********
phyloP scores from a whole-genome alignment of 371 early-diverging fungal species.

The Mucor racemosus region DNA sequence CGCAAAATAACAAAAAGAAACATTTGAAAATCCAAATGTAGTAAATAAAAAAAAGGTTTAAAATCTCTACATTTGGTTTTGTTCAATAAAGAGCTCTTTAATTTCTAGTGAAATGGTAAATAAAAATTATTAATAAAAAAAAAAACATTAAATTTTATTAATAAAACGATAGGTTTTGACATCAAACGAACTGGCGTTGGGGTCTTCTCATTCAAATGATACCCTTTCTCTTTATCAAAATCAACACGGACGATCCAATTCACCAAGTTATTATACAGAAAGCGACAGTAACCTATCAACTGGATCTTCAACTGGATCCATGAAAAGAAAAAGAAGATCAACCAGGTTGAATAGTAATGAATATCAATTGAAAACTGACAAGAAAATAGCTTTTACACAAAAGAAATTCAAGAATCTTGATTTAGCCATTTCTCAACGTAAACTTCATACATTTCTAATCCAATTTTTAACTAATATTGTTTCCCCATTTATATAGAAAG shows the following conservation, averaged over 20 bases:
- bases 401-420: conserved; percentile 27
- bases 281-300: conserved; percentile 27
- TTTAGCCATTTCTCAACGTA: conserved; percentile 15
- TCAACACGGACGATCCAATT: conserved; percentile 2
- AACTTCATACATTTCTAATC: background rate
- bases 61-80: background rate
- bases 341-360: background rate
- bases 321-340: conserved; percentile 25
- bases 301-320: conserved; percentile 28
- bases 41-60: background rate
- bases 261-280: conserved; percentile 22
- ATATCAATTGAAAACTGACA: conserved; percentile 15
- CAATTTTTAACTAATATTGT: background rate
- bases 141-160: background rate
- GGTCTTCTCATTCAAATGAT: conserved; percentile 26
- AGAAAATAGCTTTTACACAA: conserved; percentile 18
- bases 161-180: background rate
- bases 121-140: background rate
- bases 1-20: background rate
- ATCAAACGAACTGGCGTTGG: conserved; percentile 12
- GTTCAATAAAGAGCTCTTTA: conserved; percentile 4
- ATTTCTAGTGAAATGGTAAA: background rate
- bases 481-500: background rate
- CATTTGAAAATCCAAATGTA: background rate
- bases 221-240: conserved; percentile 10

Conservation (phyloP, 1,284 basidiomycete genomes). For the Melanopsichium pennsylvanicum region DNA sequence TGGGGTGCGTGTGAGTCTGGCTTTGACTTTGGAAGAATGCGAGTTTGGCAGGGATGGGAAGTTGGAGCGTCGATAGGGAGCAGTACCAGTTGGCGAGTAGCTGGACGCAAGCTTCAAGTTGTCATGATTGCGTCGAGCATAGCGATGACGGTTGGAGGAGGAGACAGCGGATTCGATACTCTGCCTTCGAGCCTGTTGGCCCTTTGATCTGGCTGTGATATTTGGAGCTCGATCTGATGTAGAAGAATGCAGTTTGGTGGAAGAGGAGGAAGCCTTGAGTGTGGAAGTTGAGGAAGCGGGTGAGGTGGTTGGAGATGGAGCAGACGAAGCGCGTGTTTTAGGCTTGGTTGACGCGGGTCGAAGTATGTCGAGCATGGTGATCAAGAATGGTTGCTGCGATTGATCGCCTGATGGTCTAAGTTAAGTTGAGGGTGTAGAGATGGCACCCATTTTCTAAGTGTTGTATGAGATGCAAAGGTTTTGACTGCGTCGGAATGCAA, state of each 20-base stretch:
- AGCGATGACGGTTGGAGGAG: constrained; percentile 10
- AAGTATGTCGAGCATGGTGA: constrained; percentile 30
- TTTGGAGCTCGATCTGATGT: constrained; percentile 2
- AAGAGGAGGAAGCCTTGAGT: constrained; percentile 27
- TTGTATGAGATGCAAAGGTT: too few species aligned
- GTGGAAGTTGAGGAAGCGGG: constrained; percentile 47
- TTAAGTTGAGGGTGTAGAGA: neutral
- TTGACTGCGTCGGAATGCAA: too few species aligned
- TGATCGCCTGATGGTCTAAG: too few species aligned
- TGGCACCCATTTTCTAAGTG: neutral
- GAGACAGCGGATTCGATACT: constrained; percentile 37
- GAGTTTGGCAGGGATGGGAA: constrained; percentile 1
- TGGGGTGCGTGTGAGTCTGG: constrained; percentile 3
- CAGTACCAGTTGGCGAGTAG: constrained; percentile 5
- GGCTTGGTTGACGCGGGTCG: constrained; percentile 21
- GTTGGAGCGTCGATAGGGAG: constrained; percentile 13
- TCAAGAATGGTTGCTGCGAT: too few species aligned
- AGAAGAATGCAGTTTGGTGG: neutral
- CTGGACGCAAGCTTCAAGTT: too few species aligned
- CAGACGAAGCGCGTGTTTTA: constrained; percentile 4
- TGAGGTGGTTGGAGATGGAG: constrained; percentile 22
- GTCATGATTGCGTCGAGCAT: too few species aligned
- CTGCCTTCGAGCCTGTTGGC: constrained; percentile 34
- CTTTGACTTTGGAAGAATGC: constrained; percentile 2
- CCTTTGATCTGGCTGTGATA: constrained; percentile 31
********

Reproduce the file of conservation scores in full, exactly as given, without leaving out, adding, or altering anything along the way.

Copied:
phyloP scores from a whole-genome alignment of 371 early-diverging fungal species.

The Mucor racemosus region DNA sequence CGCAAAATAACAAAAAGAAACATTTGAAAATCCAAATGTAGTAAATAAAAAAAAGGTTTAAAATCTCTACATTTGGTTTTGTTCAATAAAGAGCTCTTTAATTTCTAGTGAAATGGTAAATAAAAATTATTAATAAAAAAAAAAACATTAAATTTTATTAATAAAACGATAGGTTTTGACATCAAACGAACTGGCGTTGGGGTCTTCTCATTCAAATGATACCCTTTCTCTTTATCAAAATCAACACGGACGATCCAATTCACCAAGTTATTATACAGAAAGCGACAGTAACCTATCAACTGGATCTTCAACTGGATCCATGAAAAGAAAAAGAAGATCAACCAGGTTGAATAGTAATGAATATCAATTGAAAACTGACAAGAAAATAGCTTTTACACAAAAGAAATTCAAGAATCTTGATTTAGCCATTTCTCAACGTAAACTTCATACATTTCTAATCCAATTTTTAACTAATATTGTTTCCCCATTTATATAGAAAG shows the following conservation, averaged over 20 bases:
- bases 401-420: conserved; percentile 27
- bases 281-300: conserved; percentile 27
- TTTAGCCATTTCTCAACGTA: conserved; percentile 15
- TCAACACGGACGATCCAATT: conserved; percentile 2
- AACTTCATACATTTCTAATC: background rate
- bases 61-80: background rate
- bases 341-360: background rate
- bases 321-340: conserved; percentile 25
- bases 301-320: conserved; percentile 28
- bases 41-60: background rate
- bases 261-280: conserved; percentile 22
- ATATCAATTGAAAACTGACA: conserved; percentile 15
- CAATTTTTAACTAATATTGT: background rate
- bases 141-160: background rate
- GGTCTTCTCATTCAAATGAT: conserved; percentile 26
- AGAAAATAGCTTTTACACAA: conserved; percentile 18
- bases 161-180: background rate
- bases 121-140: background rate
- bases 1-20: background rate
- ATCAAACGAACTGGCGTTGG: conserved; percentile 12
- GTTCAATAAAGAGCTCTTTA: conserved; percentile 4
- ATTTCTAGTGAAATGGTAAA: background rate
- bases 481-500: background rate
- CATTTGAAAATCCAAATGTA: background rate
- bases 221-240: conserved; percentile 10

Conservation (phyloP, 1,284 basidiomycete genomes). For the Melanopsichium pennsylvanicum region DNA sequence TGGGGTGCGTGTGAGTCTGGCTTTGACTTTGGAAGAATGCGAGTTTGGCAGGGATGGGAAGTTGGAGCGTCGATAGGGAGCAGTACCAGTTGGCGAGTAGCTGGACGCAAGCTTCAAGTTGTCATGATTGCGTCGAGCATAGCGATGACGGTTGGAGGAGGAGACAGCGGATTCGATACTCTGCCTTCGAGCCTGTTGGCCCTTTGATCTGGCTGTGATATTTGGAGCTCGATCTGATGTAGAAGAATGCAGTTTGGTGGAAGAGGAGGAAGCCTTGAGTGTGGAAGTTGAGGAAGCGGGTGAGGTGGTTGGAGATGGAGCAGACGAAGCGCGTGTTTTAGGCTTGGTTGACGCGGGTCGAAGTATGTCGAGCATGGTGATCAAGAATGGTTGCTGCGATTGATCGCCTGATGGTCTAAGTTAAGTTGAGGGTGTAGAGATGGCACCCATTTTCTAAGTGTTGTATGAGATGCAAAGGTTTTGACTGCGTCGGAATGCAA, state of each 20-base stretch:
- AGCGATGACGGTTGGAGGAG: constrained; percentile 10
- AAGTATGTCGAGCATGGTGA: constrained; percentile 30
- TTTGGAGCTCGATCTGATGT: constrained; percentile 2
- AAGAGGAGGAAGCCTTGAGT: constrained; percentile 27
- TTGTATGAGATGCAAAGGTT: too few species aligned
- GTGGAAGTTGAGGAAGCGGG: constrained; percentile 47
- TTAAGTTGAGGGTGTAGAGA: neutral
- TTGACTGCGTCGGAATGCAA: too few species aligned
- TGATCGCCTGATGGTCTAAG: too few species aligned
- TGGCACCCATTTTCTAAGTG: neutral
- GAGACAGCGGATTCGATACT: constrained; percentile 37
- GAGTTTGGCAGGGATGGGAA: constrained; percentile 1
- TGGGGTGCGTGTGAGTCTGG: constrained; percentile 3
- CAGTACCAGTTGGCGAGTAG: constrained; percentile 5
- GGCTTGGTTGACGCGGGTCG: constrained; percentile 21
- GTTGGAGCGTCGATAGGGAG: constrained; percentile 13
- TCAAGAATGGTTGCTGCGAT: too few species aligned
- AGAAGAATGCAGTTTGGTGG: neutral
- CTGGACGCAAGCTTCAAGTT: too few species aligned
- CAGACGAAGCGCGTGTTTTA: constrained; percentile 4
- TGAGGTGGTTGGAGATGGAG: constrained; percentile 22
- GTCATGATTGCGTCGAGCAT: too few species aligned
- CTGCCTTCGAGCCTGTTGGC: constrained; percentile 34
- CTTTGACTTTGGAAGAATGC: constrained; percentile 2
- CCTTTGATCTGGCTGTGATA: constrained; percentile 31